4. Hide their Artwork Around the House– Stick some of their drawings in books, magazines or even cookbooks. Someday, you may just find yourself pleasantly surprised by the memory you uncover. Your children will also be delighted to find their old drawings in one of their favorite childhood books.

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The Louvre Museum in Paris

Did you know the Louvre Museum in Paris is the largest art museum in the world? It was also the residency to kings prior to the Palace of Versailles and is, to this day, a historic monument that represents most nations. Aside from numerous pieces of famous artwork and exhibits, it even houses a McDonalds! (Talk about an experience that crosses cultural divides.)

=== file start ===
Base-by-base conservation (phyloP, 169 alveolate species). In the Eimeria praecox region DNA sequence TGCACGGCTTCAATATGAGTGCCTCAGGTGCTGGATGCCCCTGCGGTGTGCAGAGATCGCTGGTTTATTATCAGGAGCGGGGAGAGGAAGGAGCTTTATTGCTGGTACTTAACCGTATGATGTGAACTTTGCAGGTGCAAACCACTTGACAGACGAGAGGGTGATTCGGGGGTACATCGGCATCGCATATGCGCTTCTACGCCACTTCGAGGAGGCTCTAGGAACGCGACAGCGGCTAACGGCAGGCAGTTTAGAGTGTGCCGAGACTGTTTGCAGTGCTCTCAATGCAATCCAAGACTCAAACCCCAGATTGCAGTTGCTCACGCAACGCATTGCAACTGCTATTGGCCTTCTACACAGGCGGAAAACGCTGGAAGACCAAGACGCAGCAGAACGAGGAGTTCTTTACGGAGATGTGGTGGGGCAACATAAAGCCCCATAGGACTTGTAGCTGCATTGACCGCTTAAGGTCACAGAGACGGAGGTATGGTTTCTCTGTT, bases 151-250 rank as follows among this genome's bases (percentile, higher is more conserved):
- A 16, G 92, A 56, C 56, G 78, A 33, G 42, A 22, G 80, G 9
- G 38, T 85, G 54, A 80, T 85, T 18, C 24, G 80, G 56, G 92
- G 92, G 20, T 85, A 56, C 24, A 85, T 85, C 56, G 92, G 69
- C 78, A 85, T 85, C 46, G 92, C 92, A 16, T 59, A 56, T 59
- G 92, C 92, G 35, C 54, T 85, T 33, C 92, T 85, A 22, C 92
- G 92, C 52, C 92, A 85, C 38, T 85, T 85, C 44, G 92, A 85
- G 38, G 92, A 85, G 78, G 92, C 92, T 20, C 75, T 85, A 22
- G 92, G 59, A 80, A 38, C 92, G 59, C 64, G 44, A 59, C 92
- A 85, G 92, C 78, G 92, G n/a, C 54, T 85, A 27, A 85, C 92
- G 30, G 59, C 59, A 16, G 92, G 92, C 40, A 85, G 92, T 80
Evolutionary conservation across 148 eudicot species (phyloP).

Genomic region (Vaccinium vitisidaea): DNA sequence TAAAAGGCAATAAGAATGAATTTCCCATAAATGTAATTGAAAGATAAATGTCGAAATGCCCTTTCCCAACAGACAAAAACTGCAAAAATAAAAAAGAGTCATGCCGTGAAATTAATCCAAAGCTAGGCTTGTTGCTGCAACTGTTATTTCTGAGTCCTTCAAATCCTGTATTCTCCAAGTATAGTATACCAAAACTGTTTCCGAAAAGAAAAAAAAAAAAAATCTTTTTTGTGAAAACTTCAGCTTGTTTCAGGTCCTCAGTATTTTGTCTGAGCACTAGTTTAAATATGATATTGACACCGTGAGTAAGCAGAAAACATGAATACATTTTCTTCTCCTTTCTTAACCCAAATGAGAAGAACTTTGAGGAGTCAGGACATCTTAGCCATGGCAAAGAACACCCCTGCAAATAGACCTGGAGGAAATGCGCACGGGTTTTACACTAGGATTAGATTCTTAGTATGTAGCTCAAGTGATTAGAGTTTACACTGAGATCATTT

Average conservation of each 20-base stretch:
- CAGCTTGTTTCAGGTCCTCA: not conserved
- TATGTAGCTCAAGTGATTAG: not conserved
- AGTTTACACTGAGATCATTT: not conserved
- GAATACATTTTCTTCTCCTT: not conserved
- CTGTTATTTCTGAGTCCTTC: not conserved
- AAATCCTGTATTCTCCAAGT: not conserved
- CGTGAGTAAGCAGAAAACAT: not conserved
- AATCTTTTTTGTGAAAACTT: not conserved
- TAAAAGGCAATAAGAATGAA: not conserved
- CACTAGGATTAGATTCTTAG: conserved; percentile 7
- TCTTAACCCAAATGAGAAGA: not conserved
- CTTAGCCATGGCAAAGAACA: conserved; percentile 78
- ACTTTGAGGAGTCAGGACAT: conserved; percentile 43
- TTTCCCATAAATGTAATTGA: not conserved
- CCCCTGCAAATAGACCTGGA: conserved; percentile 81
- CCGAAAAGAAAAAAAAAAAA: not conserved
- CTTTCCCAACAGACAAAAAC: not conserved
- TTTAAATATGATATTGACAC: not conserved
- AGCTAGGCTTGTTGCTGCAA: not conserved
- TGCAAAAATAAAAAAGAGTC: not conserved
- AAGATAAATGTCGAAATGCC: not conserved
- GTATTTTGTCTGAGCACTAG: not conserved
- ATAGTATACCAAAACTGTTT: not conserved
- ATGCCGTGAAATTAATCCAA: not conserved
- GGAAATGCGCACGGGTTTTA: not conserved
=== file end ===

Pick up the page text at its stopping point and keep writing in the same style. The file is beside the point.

File:Mona Lisa, by Leonardo da Vinci, from C2RMF retouched.jpgIt is said that the museum is so large an individual who spends 4 seconds looking at each work of art would take 3 months to get through the entire institute. However, it’s hard to imagine how anyone could take only a glance at the famous masterpieces available in this setting — some of which include Leonardo da Vinci’s, “Mona Lisa” and Michelangelo’s Italian Renaissance sculpture, “The Rebellious Slave.”

Open to the public in 1793, the museum has spent the past 2 centuries securing its title as the “Museum among museums.” At the time, it was a home to France’s nobility, and throughout the ages has played a critical role in art history and world politics. Founded during the French Revolution the infamous infrastructure, like the country, was made to evolve, influence, and remain aware of all things new in Europe and throughout the world.